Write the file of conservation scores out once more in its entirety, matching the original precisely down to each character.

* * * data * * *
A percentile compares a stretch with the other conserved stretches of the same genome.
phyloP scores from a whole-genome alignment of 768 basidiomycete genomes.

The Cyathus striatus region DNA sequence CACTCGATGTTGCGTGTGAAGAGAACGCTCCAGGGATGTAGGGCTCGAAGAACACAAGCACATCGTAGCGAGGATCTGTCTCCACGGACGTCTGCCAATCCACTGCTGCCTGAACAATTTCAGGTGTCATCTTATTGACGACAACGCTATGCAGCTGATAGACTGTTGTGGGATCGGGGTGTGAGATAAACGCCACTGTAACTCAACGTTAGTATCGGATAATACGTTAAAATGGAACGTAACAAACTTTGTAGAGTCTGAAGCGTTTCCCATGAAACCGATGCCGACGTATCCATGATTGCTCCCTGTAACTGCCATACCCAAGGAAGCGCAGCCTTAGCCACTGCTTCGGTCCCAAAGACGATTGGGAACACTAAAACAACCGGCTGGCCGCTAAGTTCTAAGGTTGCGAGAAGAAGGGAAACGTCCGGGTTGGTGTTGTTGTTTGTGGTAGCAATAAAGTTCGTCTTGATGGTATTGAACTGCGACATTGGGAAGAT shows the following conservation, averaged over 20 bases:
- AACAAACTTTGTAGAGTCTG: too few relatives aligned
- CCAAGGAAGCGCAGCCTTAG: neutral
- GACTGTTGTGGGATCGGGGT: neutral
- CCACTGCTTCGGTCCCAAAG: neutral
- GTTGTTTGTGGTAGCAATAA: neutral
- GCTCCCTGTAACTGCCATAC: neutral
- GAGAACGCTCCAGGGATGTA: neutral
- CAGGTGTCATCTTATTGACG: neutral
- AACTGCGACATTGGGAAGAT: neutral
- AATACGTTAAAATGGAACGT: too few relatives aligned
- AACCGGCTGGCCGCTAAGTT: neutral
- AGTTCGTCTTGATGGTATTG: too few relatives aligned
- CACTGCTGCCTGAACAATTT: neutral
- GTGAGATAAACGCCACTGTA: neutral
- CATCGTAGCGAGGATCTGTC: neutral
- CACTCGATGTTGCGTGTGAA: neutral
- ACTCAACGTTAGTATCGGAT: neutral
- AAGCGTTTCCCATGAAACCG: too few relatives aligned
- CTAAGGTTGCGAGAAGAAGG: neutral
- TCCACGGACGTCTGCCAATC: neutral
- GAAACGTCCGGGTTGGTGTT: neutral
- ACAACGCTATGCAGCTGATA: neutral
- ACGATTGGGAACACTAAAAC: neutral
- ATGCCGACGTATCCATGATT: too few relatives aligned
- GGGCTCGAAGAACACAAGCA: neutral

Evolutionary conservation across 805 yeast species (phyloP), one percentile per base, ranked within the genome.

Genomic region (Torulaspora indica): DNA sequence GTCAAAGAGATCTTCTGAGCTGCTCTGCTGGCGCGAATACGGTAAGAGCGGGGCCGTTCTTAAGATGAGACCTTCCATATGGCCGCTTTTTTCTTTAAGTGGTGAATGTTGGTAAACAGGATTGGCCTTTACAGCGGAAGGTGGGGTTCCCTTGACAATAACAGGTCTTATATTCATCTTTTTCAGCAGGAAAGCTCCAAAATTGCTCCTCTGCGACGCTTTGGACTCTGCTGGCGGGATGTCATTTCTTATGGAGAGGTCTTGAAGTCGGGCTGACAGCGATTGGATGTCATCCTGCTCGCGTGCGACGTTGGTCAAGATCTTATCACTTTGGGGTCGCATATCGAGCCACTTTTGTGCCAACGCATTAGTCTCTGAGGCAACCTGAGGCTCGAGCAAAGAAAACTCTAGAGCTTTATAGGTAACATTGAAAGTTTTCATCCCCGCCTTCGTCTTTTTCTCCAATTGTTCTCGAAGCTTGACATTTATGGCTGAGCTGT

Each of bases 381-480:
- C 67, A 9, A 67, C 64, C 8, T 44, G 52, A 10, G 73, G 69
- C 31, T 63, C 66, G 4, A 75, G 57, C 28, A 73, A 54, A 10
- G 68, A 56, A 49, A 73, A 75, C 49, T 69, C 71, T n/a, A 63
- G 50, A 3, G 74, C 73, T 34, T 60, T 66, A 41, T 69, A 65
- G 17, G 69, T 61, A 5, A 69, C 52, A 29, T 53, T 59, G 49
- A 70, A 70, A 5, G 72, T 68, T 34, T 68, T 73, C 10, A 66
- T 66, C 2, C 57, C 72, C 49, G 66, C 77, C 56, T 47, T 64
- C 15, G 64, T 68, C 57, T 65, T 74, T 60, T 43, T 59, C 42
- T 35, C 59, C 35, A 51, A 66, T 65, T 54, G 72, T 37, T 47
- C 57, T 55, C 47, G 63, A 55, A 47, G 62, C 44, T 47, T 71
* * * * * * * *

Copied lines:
A percentile compares a stretch with the other conserved stretches of the same genome.
phyloP scores from a whole-genome alignment of 768 basidiomycete genomes.

The Cyathus striatus region DNA sequence CACTCGATGTTGCGTGTGAAGAGAACGCTCCAGGGATGTAGGGCTCGAAGAACACAAGCACATCGTAGCGAGGATCTGTCTCCACGGACGTCTGCCAATCCACTGCTGCCTGAACAATTTCAGGTGTCATCTTATTGACGACAACGCTATGCAGCTGATAGACTGTTGTGGGATCGGGGTGTGAGATAAACGCCACTGTAACTCAACGTTAGTATCGGATAATACGTTAAAATGGAACGTAACAAACTTTGTAGAGTCTGAAGCGTTTCCCATGAAACCGATGCCGACGTATCCATGATTGCTCCCTGTAACTGCCATACCCAAGGAAGCGCAGCCTTAGCCACTGCTTCGGTCCCAAAGACGATTGGGAACACTAAAACAACCGGCTGGCCGCTAAGTTCTAAGGTTGCGAGAAGAAGGGAAACGTCCGGGTTGGTGTTGTTGTTTGTGGTAGCAATAAAGTTCGTCTTGATGGTATTGAACTGCGACATTGGGAAGAT shows the following conservation, averaged over 20 bases:
- AACAAACTTTGTAGAGTCTG: too few relatives aligned
- CCAAGGAAGCGCAGCCTTAG: neutral
- GACTGTTGTGGGATCGGGGT: neutral
- CCACTGCTTCGGTCCCAAAG: neutral
- GTTGTTTGTGGTAGCAATAA: neutral
- GCTCCCTGTAACTGCCATAC: neutral
- GAGAACGCTCCAGGGATGTA: neutral
- CAGGTGTCATCTTATTGACG: neutral
- AACTGCGACATTGGGAAGAT: neutral
- AATACGTTAAAATGGAACGT: too few relatives aligned
- AACCGGCTGGCCGCTAAGTT: neutral
- AGTTCGTCTTGATGGTATTG: too few relatives aligned
- CACTGCTGCCTGAACAATTT: neutral
- GTGAGATAAACGCCACTGTA: neutral
- CATCGTAGCGAGGATCTGTC: neutral
- CACTCGATGTTGCGTGTGAA: neutral
- ACTCAACGTTAGTATCGGAT: neutral
- AAGCGTTTCCCATGAAACCG: too few relatives aligned
- CTAAGGTTGCGAGAAGAAGG: neutral
- TCCACGGACGTCTGCCAATC: neutral
- GAAACGTCCGGGTTGGTGTT: neutral
- ACAACGCTATGCAGCTGATA: neutral
- ACGATTGGGAACACTAAAAC: neutral
- ATGCCGACGTATCCATGATT: too few relatives aligned
- GGGCTCGAAGAACACAAGCA: neutral

Evolutionary conservation across 805 yeast species (phyloP), one percentile per base, ranked within the genome.

Genomic region (Torulaspora indica): DNA sequence GTCAAAGAGATCTTCTGAGCTGCTCTGCTGGCGCGAATACGGTAAGAGCGGGGCCGTTCTTAAGATGAGACCTTCCATATGGCCGCTTTTTTCTTTAAGTGGTGAATGTTGGTAAACAGGATTGGCCTTTACAGCGGAAGGTGGGGTTCCCTTGACAATAACAGGTCTTATATTCATCTTTTTCAGCAGGAAAGCTCCAAAATTGCTCCTCTGCGACGCTTTGGACTCTGCTGGCGGGATGTCATTTCTTATGGAGAGGTCTTGAAGTCGGGCTGACAGCGATTGGATGTCATCCTGCTCGCGTGCGACGTTGGTCAAGATCTTATCACTTTGGGGTCGCATATCGAGCCACTTTTGTGCCAACGCATTAGTCTCTGAGGCAACCTGAGGCTCGAGCAAAGAAAACTCTAGAGCTTTATAGGTAACATTGAAAGTTTTCATCCCCGCCTTCGTCTTTTTCTCCAATTGTTCTCGAAGCTTGACATTTATGGCTGAGCTGT

Each of bases 381-480:
- C 67, A 9, A 67, C 64, C 8, T 44, G 52, A 10, G 73, G 69
- C 31, T 63, C 66, G 4, A 75, G 57, C 28, A 73, A 54, A 10
- G 68, A 56, A 49, A 73, A 75, C 49, T 69, C 71, T n/a, A 63
- G 50, A 3, G 74, C 73, T 34, T 60, T 66, A 41, T 69, A 65
- G 17, G 69, T 61, A 5, A 69, C 52, A 29, T 53, T 59, G 49
- A 70, A 70, A 5, G 72, T 68, T 34, T 68, T 73, C 10, A 66
- T 66, C 2, C 57, C 72, C 49, G 66, C 77, C 56, T 47, T 64
- C 15, G 64, T 68, C 57, T 65, T 74, T 60, T 43, T 59, C 42
- T 35, C 59, C 35, A 51, A 66, T 65, T 54, G 72, T 37, T 47
- C 57, T 55, C 47, G 63, A 55, A 47, G 62, C 44, T 47, T 71